From Colorado Springs, Daddy took his family to Thornton, a suburb of Denver. First Baptist Church was the largest church Daddy served and at the time, one of the largest Baptist churches in the entire state. Steve was born while we lived there and I remember having to share a bedroom with a little brother, although he was not my “little” brother for long. During this pastorate Daddy became very active with Colorado Baptists and was placed in several positions of responsibility and honor. It was not surprising that others recognized his great strength.
This was Daddy’s last full-time church to pastor, moving next to serve dozens of churches in Eastern Colorado as an Area Missionary. He was extremely well-known, liked, and respected. It was always an honor for me when I would meet someone in one of Daddy’s churches and they would quickly identify me as “Bill Austin’s son.” Years later, after I had been a pastor in the Texas panhandle, Daddy and Mama moved to Amarillo. Whenever Daddy would visit a church they would say to him, “You must be Terry Austin’s father.” However, that did not last long. Soon it was reversed and people were again saying to me, “You must be Bill Austin’s son.” I have never been embarrassed by that designation.
Perhaps the greatest asset that I have to help me be successful was Daddy. Because he managed with one leg, he understood what it took to accomplish things with a decided disadvantage. I remember asking him one time if he wished he had his leg. He said no, with no reservation in his voice. His answer confused me for many years and I eventually learned that he knew it was a defining experience of his life.
He never allowed me to make excuses or take a shortcut. When Mama wanted me to go slow and not take a risk, Daddy pushed me out the door. I remember him saying more than once, “If you fall down we’ll pick you up!” And he did, every time.
The only time I ever remember Daddy getting angry was when a Cub Scout leader came to our home in Colorado Springs and told us I could not join the Scouts; they were not equipped to deal with a kid in a wheelchair.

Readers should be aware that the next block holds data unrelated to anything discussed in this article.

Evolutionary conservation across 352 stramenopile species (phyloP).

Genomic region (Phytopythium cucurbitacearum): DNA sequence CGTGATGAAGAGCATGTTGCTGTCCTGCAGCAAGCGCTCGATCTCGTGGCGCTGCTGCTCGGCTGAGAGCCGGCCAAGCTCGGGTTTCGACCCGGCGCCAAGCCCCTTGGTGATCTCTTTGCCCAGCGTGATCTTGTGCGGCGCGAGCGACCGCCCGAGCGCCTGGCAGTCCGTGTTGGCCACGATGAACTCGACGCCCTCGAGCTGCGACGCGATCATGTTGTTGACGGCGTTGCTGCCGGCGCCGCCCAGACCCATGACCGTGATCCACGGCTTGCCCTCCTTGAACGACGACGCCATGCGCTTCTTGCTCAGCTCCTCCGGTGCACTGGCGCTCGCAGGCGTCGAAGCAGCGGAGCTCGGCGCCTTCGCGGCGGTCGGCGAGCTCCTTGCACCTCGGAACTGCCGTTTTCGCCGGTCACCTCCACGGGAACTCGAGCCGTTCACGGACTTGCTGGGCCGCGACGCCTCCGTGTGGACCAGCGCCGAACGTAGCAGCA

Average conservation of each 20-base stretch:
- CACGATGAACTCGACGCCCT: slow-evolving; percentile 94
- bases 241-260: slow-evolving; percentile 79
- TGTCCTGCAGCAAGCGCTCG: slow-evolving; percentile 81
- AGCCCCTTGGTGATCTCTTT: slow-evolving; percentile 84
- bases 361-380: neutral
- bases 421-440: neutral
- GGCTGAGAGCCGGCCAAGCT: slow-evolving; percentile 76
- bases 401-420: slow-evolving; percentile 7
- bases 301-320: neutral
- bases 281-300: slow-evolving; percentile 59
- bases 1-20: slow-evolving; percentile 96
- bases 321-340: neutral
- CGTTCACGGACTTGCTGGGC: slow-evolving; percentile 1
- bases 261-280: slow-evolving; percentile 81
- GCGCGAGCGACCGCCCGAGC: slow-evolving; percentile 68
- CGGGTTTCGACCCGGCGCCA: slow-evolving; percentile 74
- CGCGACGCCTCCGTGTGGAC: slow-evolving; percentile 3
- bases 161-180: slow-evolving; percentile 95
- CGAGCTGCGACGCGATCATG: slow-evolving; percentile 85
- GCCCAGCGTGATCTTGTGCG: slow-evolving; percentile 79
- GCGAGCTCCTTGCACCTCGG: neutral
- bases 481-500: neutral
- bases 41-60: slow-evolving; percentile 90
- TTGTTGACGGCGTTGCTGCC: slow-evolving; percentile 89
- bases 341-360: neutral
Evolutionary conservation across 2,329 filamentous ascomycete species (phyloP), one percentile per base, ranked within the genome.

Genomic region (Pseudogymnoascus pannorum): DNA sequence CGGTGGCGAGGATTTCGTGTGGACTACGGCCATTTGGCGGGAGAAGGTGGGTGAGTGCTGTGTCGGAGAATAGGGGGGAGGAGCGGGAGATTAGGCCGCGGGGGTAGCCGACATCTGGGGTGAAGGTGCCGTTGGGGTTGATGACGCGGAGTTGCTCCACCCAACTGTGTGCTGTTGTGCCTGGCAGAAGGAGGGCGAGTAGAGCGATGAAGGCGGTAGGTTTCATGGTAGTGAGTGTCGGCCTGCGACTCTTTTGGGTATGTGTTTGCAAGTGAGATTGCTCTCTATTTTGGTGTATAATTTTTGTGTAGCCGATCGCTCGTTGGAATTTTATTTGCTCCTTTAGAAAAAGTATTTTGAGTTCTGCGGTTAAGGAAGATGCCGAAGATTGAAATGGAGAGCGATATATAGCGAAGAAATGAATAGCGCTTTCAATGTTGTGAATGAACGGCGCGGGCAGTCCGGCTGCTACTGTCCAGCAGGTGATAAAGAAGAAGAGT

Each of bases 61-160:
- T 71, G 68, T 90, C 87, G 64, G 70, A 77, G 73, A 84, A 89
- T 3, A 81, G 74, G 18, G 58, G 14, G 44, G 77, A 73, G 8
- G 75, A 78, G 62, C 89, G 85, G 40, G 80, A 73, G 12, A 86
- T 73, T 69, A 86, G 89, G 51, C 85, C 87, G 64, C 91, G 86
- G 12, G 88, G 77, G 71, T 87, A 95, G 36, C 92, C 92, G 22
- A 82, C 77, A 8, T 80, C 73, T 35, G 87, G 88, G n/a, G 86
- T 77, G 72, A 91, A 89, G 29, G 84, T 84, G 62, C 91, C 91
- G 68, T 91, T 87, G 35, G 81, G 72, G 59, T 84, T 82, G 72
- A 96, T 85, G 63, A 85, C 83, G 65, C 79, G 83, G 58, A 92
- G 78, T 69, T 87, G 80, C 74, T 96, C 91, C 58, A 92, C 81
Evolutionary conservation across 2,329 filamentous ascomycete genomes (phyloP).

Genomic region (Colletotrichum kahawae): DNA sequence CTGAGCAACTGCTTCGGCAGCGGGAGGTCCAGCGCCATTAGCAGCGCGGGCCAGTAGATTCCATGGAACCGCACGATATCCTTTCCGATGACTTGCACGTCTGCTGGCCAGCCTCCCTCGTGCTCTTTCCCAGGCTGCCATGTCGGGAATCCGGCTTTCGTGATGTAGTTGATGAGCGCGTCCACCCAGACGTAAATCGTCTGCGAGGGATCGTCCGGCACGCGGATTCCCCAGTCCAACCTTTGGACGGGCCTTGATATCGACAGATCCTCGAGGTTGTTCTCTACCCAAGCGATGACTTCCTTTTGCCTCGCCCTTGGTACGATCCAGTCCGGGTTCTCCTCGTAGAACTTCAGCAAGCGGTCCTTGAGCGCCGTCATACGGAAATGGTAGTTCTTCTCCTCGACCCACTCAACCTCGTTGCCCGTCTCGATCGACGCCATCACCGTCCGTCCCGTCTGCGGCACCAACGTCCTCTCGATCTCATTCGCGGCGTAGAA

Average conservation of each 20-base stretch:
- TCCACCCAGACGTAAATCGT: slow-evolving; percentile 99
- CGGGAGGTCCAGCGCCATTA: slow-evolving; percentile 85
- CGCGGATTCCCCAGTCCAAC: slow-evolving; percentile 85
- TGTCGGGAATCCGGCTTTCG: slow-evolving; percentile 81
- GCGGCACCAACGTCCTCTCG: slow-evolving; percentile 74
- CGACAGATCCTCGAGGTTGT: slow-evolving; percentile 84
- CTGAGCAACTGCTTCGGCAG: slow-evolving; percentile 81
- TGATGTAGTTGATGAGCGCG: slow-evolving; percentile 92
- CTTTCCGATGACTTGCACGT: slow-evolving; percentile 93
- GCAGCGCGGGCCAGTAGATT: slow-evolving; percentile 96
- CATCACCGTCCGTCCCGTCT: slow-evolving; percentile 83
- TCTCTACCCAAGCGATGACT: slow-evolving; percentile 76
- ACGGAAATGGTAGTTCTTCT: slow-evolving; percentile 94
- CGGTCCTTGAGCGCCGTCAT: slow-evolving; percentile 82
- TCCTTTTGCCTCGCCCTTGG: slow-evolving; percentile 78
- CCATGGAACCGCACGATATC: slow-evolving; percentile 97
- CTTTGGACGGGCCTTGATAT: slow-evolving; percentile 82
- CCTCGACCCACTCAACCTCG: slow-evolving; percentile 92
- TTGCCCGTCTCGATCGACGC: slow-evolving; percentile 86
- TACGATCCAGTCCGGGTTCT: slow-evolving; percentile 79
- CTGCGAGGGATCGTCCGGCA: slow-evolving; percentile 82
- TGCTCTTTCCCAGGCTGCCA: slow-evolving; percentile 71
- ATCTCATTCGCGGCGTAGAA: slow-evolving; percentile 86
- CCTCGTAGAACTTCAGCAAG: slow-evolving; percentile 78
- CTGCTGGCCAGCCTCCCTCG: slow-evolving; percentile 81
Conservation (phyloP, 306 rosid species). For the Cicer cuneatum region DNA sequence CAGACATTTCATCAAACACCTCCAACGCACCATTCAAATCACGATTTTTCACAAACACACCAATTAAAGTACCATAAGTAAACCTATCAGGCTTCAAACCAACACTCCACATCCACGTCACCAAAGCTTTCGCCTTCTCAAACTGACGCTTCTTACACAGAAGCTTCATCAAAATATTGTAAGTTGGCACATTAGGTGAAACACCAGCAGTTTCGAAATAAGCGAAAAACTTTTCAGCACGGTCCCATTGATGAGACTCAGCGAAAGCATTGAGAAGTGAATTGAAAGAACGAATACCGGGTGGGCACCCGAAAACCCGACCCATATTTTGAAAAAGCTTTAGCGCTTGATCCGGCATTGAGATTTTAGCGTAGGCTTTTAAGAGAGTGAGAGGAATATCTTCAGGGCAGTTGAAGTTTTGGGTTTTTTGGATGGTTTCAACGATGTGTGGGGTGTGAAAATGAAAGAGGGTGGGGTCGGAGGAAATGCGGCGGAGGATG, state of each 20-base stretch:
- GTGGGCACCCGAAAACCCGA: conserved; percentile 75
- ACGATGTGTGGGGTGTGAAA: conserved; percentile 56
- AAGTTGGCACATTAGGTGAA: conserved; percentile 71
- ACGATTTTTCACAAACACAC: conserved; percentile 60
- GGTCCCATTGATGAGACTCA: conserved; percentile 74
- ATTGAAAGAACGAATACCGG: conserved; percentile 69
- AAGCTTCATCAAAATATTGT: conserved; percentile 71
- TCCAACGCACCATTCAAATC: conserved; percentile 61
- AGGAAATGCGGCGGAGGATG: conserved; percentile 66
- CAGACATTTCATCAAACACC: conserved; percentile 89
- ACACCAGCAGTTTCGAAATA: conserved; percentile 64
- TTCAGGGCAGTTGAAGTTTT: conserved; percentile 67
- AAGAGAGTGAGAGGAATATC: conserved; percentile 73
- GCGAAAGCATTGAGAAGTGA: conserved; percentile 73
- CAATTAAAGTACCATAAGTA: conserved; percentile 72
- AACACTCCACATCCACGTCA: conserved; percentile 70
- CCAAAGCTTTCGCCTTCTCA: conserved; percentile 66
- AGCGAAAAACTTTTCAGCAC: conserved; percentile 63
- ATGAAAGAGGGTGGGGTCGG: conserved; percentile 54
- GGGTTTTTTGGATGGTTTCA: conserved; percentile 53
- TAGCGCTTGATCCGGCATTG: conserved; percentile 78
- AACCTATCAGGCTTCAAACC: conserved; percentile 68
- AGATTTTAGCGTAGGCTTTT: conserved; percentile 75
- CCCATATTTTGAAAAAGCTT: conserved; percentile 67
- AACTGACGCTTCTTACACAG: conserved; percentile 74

Daddy literally taught me how to trust. Because I could not walk up and down stairs and it was difficult for Daddy to carry me up and down stairs, he would get at the bottom of the steps and tell me just to fall and he would catch me. That might be easy for a six year old, but trust me; it’s not easy when you are fourteen or fifteen.
At the age of twenty-one, I mustered up the courage one Sunday evening to tell Daddy that I felt like God was calling me to be a preacher. Once I told him I was confident there would be no backing out. I knew he would encourage me, but I was surprised when he said, “I’ve known it for a long time.”
As I neared graduation from seminary, Daddy called one day and asked if I was interested in pastoring a church in Colorado. That had been my plan all along and I knew that if Daddy just said, “My son is ready to be a pastor,” a church would call me. He said I would need to complete a questionnaire that he asked of all his prospective pastors. When I returned the completed form, he sent it back to me along with a letter explaining that I had answered a couple of the questions incorrectly. We had some theological differences that neither one of us was willing to overlook so I never served a church in Colorado.
This really illustrates one of Daddy’s greatest qualities – he never wavered from his convictions, even when it was inconvenient. It might seem that he was being unreasonable or mean-spirited. But the reality is that he was willing to act on his beliefs. I was disappointed about not getting to pastor in Colorado, but I am proud that he was unwilling to violate his convictions for my convenience.
But our differences were never a problem between us. Daddy never made you feel unworthy if you disagreed with him. When I finally did become a pastor (in Texas, not Colorado), Daddy was always the first and only person I called when I had a problem or a question. After awhile, I realized his advice was always the same, regardless of the problem or situation. All he ever told me was to “love the people.” I could never do it as good as he did but it was always the correct advice.